Advances in medicine have greatly improved the treatment options for many people suffering from cancer. A prompt diagnosis is key to a good prognosis, however. Thus, missed or delayed diagnosis often negatively impacts a person’s health and long-term survival rates, and doctors that fail to diagnose their patients with cancer may be liable for medical malpractice. Recently, a Maryland court discussed what evidence a plaintiff must offer to establish that a delayed diagnosis caused actual harm, in a matter in which it ultimately dismissed the plaintiff’s claims. If you or a loved one suffered losses due to a doctor’s failure to offer a timely diagnosis, it is smart to meet with a Maryland medical malpractice lawyer to discuss your rights.
The Facts of the Case
It is reported that the decedent presented to the emergency department of a hospital in May 2015 with complaints of back pain, abdominal pain, and nausea. He underwent an examination and diagnostic imaging. The results of his tests were reviewed by the defendant, who determined that no abnormalities were present. The decedent was diagnosed with pancreatitis and discharged.
Allegedly, in November 2015, the decedent returned to the emergency department with complaints of abdominal pain, and additional images of his abdomen were obtained. Upon review of the images, the treating doctor observed a pancreatic body mass. The decedent was diagnosed with pancreatic cancer and died the following month. The plaintiff, as representative of the decedent’s estate, filed a medical malpractice lawsuit against the defendant, arguing that his failure to diagnose the decedent caused measurable harm. The defendant moved for summary judgment, and the court granted his motion. The plaintiff appealed.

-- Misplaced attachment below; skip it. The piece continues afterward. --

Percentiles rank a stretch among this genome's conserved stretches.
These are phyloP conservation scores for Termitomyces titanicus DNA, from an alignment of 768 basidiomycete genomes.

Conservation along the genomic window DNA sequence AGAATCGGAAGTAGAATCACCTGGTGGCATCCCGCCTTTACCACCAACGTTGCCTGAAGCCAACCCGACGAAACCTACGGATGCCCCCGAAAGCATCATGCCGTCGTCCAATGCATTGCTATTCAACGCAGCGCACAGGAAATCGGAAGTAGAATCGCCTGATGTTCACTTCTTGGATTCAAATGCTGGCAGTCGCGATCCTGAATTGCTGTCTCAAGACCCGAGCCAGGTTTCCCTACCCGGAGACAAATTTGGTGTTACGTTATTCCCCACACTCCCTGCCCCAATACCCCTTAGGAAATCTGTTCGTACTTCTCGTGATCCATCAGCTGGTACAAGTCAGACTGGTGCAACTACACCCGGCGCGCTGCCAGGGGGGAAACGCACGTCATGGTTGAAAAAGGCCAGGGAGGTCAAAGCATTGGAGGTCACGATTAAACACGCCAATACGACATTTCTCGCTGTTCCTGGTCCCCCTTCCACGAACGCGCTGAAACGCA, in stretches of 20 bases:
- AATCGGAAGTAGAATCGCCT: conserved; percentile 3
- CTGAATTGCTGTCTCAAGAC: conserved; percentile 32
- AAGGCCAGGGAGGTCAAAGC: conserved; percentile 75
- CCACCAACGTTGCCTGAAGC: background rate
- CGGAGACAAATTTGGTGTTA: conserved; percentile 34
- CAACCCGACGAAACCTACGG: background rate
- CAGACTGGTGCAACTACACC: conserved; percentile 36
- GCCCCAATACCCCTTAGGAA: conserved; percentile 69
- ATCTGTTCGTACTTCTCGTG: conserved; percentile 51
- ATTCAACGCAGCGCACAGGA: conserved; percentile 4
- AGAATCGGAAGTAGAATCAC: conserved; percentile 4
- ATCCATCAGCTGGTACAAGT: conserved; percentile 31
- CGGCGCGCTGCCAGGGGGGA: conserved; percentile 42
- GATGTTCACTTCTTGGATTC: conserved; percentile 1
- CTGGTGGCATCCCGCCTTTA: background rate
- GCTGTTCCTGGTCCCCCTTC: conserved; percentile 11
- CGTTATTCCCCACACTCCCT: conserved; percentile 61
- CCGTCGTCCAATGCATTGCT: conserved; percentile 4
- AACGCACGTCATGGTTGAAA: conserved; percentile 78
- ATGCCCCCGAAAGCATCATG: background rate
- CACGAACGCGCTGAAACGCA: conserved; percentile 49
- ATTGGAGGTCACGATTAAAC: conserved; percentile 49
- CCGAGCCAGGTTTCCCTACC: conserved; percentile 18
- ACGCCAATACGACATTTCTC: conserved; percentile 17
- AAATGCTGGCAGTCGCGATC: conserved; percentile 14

Establishing Liability for a Delayed Diagnosis
On appeal, the court affirmed the trial court ruling. The court explained that the plaintiff conceded that she could not meet her burden of proving that the defendant’s negligence proximately caused the decedent’s death or that her claims for loss of chance of survival were viable under Maryland law. She argued, however, that the Maryland case law addressed the loss of chance claims appeared to leave room for the courts to explore whether loss of chance claims should be permitted.
Further, she argued that her case was a prime matter for revisiting the issue, as she could prove that the defendant’s negligence caused the decedent’s loss of chance of survival. She also argued that even if her loss of chance claims were not viable, summary judgment as to the remainder of her claims was inappropriate, as she established that the defendant’s negligence caused other damages. The court ultimately disagreed, finding that she failed to offer any evidence that the defendant’s negligence caused compensable harm. Thus, it affirmed the trial court ruling.
Talk to an Experienced Maryland Attorney
Doctors have a duty to provide their patients with competent care, which includes diagnosing them in a timely manner. If your physician’s negligence caused a delay in your diagnosis, you may be able to recover damages in a medical malpractice lawsuit, and you should talk to an attorney as soon as possible. The experienced Maryland attorneys of Arfaa Law Group can advise you of your potential claims and help you to seek any damages you may be owed. You can contact us via our online form or by calling us at (410) 889-1850 to set up a conference.